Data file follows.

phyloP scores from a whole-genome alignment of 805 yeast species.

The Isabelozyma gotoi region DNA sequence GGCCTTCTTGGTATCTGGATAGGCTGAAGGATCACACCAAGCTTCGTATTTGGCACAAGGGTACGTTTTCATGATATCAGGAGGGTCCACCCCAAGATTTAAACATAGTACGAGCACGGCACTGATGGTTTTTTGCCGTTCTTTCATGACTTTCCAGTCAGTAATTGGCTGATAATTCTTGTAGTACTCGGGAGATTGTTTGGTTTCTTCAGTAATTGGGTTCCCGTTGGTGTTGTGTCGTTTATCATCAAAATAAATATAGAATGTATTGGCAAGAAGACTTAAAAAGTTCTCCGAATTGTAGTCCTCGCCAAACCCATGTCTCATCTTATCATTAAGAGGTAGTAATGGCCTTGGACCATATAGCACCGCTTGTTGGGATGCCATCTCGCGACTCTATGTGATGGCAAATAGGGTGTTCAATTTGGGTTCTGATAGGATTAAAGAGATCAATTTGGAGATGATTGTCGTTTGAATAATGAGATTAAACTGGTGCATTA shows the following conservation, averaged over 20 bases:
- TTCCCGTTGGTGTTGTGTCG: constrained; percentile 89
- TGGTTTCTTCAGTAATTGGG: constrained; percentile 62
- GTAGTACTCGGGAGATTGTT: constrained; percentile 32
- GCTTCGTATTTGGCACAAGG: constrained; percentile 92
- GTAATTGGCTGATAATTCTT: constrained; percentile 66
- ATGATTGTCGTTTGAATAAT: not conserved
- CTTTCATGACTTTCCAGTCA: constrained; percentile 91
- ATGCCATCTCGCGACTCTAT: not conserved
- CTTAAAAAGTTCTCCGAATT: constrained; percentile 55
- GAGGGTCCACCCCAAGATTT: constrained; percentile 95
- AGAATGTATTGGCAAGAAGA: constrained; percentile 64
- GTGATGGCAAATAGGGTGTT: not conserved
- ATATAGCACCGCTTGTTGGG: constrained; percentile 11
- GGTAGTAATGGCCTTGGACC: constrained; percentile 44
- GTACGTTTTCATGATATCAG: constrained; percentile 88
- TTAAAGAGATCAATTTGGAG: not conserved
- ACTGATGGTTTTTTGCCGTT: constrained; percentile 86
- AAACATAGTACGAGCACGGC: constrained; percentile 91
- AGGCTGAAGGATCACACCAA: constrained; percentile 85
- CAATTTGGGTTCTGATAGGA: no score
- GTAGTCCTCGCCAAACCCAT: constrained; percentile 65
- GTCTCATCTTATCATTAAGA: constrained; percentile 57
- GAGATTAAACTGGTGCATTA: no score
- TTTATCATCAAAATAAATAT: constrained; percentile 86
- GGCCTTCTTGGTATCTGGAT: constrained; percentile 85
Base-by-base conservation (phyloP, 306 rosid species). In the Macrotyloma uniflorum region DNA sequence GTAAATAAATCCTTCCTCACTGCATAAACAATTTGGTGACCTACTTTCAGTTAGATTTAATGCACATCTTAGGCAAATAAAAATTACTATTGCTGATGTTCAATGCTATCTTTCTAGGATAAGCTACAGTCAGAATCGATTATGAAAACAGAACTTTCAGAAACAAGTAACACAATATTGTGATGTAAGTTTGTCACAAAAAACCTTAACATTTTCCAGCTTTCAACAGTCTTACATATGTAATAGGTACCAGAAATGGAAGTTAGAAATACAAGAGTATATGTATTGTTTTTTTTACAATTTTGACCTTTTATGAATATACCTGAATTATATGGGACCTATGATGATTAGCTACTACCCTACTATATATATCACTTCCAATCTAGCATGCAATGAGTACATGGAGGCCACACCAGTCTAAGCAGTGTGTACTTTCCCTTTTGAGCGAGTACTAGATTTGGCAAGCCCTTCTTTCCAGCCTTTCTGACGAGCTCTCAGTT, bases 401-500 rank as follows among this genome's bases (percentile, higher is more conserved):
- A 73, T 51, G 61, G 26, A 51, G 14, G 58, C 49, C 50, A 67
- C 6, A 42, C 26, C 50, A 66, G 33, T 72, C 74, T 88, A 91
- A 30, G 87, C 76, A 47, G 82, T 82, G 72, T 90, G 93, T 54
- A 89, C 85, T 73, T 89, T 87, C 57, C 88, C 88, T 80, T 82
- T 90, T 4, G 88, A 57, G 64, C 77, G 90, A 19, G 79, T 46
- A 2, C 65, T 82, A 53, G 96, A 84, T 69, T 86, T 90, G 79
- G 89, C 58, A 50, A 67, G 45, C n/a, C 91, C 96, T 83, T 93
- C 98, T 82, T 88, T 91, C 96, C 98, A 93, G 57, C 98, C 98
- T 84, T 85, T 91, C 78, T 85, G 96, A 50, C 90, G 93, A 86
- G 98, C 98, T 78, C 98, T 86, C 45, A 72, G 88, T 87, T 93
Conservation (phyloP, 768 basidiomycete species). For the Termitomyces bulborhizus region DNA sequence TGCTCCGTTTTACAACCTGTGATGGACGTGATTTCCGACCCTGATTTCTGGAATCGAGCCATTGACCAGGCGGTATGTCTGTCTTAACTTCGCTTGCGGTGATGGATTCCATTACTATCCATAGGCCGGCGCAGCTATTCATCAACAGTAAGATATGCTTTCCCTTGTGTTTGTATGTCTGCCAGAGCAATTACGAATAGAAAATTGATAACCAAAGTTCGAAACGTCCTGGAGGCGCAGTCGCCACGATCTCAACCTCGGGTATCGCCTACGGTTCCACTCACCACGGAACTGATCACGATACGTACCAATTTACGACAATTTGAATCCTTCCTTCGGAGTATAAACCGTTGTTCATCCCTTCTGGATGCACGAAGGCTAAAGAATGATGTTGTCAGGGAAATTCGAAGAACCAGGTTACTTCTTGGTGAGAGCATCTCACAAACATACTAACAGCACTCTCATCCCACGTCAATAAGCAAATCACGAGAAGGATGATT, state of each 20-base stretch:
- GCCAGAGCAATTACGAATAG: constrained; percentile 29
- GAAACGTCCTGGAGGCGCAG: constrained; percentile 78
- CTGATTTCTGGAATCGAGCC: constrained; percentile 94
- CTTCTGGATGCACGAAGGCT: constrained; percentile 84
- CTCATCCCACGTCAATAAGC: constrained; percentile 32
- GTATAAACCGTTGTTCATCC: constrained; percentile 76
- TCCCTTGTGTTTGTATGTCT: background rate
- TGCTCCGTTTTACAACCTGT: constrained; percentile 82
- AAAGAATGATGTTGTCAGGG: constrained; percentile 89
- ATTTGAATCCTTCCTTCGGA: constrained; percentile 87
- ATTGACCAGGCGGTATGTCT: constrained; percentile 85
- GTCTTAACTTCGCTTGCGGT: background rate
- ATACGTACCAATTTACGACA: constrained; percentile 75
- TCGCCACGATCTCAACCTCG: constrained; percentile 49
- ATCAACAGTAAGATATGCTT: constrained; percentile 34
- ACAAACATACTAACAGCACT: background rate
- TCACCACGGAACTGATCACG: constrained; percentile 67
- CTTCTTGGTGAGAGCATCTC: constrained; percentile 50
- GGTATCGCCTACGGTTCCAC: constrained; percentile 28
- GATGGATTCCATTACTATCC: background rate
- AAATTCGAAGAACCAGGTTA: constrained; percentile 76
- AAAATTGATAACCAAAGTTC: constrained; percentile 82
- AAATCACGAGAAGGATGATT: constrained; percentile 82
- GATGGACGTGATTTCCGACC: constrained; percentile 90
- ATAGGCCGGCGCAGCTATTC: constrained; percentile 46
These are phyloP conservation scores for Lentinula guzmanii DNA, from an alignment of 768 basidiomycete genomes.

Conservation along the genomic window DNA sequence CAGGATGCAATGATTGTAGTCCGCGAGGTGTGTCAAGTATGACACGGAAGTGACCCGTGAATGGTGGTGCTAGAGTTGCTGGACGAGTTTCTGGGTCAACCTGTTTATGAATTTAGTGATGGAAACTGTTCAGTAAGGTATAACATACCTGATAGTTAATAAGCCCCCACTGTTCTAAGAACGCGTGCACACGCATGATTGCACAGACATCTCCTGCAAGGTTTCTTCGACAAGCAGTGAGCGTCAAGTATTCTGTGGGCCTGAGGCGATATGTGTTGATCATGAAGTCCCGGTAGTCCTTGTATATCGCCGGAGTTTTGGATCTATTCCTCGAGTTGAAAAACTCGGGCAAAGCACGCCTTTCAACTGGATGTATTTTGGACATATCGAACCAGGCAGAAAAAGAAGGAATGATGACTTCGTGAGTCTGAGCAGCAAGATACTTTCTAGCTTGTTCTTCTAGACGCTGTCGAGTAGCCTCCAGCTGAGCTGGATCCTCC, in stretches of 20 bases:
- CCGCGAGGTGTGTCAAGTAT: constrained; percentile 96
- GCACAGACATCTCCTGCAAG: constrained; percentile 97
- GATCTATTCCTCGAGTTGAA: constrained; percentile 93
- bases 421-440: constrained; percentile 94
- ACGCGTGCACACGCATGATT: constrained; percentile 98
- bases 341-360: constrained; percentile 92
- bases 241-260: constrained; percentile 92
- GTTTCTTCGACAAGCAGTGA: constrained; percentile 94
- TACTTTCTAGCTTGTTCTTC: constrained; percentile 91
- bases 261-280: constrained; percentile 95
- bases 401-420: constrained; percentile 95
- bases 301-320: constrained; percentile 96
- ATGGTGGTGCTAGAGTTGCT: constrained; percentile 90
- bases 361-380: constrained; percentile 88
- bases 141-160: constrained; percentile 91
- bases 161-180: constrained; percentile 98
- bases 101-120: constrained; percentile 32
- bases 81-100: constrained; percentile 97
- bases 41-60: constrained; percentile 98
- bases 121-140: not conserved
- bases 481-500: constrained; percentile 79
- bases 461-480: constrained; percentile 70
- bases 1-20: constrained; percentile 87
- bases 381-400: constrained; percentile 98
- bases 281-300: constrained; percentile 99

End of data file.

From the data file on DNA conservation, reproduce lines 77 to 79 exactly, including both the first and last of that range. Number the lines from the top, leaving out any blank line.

- bases 401-420: constrained; percentile 95
- bases 301-320: constrained; percentile 96
- ATGGTGGTGCTAGAGTTGCT: constrained; percentile 90